South Asia and Beyond

Dealing With COVID-19: A Risky Gambit

 Dealing With COVID-19: A Risky Gambit

MUMBAI: Of the five previous pandemics, four have resurged, with the second and succeeding waves of infection being more destructive than before. Is it then madness for the government to strive to do away with the lockdown, coupled with some social distancing measures?

Before you answer that question, consider this factoid: the quickest virus we have developed was to counter Ebola but that too after a few years of well-funded research. No country can isolate its entire population without a dramatic free fall of its economic fortunes till the boffins come up with a vaccine or an effective remedy. Add that to the alarm bells being sounded on the price we have to pay in terms of individual liberty by people such as Lord Jonathan Sumption—a man I greatly admire—and you have some sense of the enormous complexity and risk of this bold decision.

Clearly, India has now opted for herd immunity as the only way to overcome this crisis. There is no other choice. However, this comes at a time when Sweden whose much celebrated limited social distancing policy is now unravelling, resulting in high mortality rates, calling into question the wisdom and fortitude it was credited with in the early days. Moreover, this comes at a time when infection rates are reaching new peaks every day. While a major section of the population foolishly mistakes the traffic and crowded restaurants for signs of near normality, disturbing stories from reliable sources are beginning to emerge.

Meanwhile, the key question is unasked and, therefore, remains unaddressed. Will the opening up succeed in reviving the economy quickly and surely? Although I am an eternal optimist, in this instance, I have to say no, not really. The one obvious reason is that if the surge in fatalities gives rise to either social unrest due to the breakdown of health infrastructure or if the government’s hand is forced to impose another lockdown, the gloom and doom will be so intense that it will take many years before any kind of meaningful economic revival will be on the horizon.

The difficulty with economists is their complete and baffling detachment from reality. Economists are trained to draw conclusions and devise their theories on statistical models and tend to ignore the one huge factor which governs economic cycles—sentiment. The humble business reporter will be surprised to learn of his own power and influence when I say that it is eminently possible for him and his flock to get jittery due to no reason of any substance but in the process set off a domino effect where they can “talk down” financial or stock markets.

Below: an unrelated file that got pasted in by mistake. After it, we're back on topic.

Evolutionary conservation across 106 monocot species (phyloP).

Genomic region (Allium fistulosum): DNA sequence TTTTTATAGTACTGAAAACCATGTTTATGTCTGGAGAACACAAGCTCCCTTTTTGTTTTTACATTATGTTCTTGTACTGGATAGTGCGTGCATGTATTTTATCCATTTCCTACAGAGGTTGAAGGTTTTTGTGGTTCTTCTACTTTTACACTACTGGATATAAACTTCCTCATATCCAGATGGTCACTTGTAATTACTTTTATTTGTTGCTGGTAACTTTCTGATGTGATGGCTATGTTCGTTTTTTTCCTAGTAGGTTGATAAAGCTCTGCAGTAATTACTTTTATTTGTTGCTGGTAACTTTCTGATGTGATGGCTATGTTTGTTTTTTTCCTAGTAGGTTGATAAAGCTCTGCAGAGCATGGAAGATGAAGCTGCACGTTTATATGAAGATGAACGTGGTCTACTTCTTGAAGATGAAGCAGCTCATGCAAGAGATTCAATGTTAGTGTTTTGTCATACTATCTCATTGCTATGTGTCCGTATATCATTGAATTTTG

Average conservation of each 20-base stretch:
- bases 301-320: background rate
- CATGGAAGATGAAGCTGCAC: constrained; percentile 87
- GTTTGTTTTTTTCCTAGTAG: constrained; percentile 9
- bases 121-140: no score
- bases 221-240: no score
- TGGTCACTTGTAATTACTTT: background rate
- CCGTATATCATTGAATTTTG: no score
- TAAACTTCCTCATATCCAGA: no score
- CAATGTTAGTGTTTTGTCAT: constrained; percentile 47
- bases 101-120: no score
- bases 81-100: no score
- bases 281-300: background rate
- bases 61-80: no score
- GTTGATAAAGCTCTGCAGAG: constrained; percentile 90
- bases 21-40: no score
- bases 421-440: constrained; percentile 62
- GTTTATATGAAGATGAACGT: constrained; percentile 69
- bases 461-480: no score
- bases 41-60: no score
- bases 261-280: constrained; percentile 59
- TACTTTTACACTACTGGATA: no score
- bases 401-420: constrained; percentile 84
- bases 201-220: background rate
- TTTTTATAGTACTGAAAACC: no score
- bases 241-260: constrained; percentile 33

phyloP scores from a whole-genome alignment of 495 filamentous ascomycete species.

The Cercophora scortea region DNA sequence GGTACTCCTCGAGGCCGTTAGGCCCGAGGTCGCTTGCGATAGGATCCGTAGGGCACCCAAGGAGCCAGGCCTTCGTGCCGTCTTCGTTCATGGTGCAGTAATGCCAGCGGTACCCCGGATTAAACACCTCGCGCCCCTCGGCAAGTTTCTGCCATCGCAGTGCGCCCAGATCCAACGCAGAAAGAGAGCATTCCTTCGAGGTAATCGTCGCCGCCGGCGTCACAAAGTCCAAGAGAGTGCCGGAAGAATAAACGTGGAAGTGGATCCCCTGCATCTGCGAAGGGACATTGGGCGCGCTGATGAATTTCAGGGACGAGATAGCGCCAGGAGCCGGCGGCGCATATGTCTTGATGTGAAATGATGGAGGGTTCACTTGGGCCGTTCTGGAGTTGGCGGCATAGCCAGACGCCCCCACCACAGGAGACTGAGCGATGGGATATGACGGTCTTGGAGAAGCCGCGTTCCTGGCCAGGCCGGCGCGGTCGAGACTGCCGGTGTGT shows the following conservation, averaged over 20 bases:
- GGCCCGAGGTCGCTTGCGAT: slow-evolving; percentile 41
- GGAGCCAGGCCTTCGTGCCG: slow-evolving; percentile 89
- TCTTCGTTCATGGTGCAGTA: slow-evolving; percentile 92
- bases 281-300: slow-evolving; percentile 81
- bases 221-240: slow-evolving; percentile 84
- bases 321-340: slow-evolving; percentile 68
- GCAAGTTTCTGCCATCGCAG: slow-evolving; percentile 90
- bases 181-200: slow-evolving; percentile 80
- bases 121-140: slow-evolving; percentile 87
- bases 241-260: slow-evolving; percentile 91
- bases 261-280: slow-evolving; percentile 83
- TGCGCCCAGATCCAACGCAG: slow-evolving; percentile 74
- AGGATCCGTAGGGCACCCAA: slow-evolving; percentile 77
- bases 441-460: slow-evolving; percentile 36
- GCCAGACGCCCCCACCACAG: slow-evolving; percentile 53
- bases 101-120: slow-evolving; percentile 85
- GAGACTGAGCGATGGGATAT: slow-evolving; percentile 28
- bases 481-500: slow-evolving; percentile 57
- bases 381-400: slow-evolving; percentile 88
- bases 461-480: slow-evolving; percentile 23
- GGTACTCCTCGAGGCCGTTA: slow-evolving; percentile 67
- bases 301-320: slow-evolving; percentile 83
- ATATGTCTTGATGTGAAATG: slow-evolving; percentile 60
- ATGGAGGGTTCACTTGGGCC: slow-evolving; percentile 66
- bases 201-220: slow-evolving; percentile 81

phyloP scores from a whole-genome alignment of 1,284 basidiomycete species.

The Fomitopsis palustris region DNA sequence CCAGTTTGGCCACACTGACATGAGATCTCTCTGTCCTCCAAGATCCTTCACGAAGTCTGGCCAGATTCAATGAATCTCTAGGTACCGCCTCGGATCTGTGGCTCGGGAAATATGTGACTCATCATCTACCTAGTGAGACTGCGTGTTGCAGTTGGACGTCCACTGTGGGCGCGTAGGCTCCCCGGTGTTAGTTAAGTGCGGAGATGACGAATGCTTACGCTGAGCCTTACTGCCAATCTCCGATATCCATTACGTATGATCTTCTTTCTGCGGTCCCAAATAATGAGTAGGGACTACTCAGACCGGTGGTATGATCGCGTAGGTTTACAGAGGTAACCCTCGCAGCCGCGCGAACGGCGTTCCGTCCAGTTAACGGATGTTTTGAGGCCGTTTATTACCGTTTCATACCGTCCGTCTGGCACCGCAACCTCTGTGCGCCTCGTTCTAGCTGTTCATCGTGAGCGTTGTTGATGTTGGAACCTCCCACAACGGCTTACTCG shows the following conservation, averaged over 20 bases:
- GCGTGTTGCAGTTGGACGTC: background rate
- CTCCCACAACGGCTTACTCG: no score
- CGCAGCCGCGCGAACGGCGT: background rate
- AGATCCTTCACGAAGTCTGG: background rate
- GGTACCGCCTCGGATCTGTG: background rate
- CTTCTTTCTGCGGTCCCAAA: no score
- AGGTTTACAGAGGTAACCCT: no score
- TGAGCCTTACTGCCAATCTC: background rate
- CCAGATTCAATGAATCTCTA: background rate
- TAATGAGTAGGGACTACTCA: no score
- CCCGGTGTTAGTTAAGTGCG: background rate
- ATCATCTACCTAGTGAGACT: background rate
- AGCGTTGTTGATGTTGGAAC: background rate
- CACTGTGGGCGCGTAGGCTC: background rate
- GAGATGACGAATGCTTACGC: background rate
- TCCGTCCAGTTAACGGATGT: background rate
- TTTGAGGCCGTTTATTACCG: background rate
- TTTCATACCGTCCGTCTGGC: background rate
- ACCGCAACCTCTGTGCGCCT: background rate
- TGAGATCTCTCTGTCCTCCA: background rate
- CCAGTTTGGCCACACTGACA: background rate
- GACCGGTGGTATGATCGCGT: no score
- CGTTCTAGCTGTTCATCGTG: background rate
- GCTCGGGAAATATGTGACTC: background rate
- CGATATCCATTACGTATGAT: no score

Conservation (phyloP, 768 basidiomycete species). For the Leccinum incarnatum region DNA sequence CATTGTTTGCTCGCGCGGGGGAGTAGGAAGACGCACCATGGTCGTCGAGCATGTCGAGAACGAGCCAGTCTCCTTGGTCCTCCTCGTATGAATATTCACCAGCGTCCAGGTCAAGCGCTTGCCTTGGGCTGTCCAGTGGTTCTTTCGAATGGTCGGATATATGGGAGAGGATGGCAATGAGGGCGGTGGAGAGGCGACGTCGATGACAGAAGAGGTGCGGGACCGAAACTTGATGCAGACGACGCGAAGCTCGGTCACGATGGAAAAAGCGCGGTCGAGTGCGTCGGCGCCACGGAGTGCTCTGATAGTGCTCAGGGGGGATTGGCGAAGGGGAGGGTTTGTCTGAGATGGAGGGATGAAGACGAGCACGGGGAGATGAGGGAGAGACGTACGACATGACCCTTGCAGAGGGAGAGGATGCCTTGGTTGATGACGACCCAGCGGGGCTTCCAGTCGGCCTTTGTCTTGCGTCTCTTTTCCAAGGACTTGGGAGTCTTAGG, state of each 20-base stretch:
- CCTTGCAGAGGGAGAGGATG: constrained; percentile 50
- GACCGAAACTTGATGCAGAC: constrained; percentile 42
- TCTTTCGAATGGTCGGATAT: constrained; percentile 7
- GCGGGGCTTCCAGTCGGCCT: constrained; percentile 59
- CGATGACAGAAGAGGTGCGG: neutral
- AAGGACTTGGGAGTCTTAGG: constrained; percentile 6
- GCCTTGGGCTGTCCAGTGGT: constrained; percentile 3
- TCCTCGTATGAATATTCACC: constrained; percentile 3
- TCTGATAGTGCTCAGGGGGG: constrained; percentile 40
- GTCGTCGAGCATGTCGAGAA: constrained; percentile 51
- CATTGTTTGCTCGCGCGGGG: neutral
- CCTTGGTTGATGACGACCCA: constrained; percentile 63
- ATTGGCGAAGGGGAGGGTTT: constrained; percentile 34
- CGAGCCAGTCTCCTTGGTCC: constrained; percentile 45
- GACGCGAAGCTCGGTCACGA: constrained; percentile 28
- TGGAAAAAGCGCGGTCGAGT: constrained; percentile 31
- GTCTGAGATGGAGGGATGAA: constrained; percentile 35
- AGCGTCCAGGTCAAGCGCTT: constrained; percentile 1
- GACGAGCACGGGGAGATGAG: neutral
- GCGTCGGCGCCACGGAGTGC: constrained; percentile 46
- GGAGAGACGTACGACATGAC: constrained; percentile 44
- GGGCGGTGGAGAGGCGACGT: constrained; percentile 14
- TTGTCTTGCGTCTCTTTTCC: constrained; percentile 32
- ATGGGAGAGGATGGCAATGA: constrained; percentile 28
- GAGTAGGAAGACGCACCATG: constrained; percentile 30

These are the same pointy-headed economists who insist that the only way to revive the economy is for the Prime Minister to announce a bounty and say “cheques in the mail”. Economic revivals happen only when there is a genuine demand for goods and services. Putting money in people’s hands does nothing to generate that demand since in times of uncertainty, the money will only inflate savings and not consumption.

The single biggest question in people’s minds today is this: how long is this going to last? There are no answers. Worse still, the speculation one gets from the ‘experts’ is often conflicting and serves to create confusion. Under these circumstances, it is only human for people to tighten belts and hunker down for the long haul. If the government sends the cheque in the mail, it will not be spent, other than for bare essentials.

Let’s look at it a bit differently. If you own a factory and the government underwrites salaries, you will be thankful for that merciful assistance. But while paying your staff and workers, you will absolutely not kick-start production into full gear unless people are going to buy what you produce.

Worse still is the fact that if the government prints money to dole it out and it is not matched by production, it will over time result in runaway inflation. It’s time to call out Keynesian dogma and let the government’s coffers focus on aid for the poor and infirm rather than an ambitious kick-starting of a dead horse which is a non-starter. Not until the sentiment improves.

And the sentiment will improve only one way. What we need is a huge humdinger of an announcement that a cure (if not a vaccine) has been found and will be freely available from next month. Once the uncertainty evaporates, we will surely see the pointy-headed economists starting to talk about the strong likelihood of a “V-shaped” revival and people will get down to the serious business of life and living once again.

Meanwhile, government spending should be focused on heavy investments in medical research and ensuring that the poor have sufficient means to keep body and soul together.

Few realise that India and its people are now poised at the crossroads. What happens in the next few weeks will determine whether the country stands to prosper for much of the next millennium or sinks into hopeless despair. If infections and mortality rates start to peak forcing further lockdown measures, the sentiment will slump irretrievably for a long time. If, on the other hand, infections and mortality rates do recede at this point, the future is very bright. Sadly, this to my mind is a remote possibility. And this is one of those times when one desperately hopes that I am wrong.

 

(The author is a leading lawyer and a thinker on economy and geopolitics. Views expressed in this article are personal.)

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Percival Billimoria

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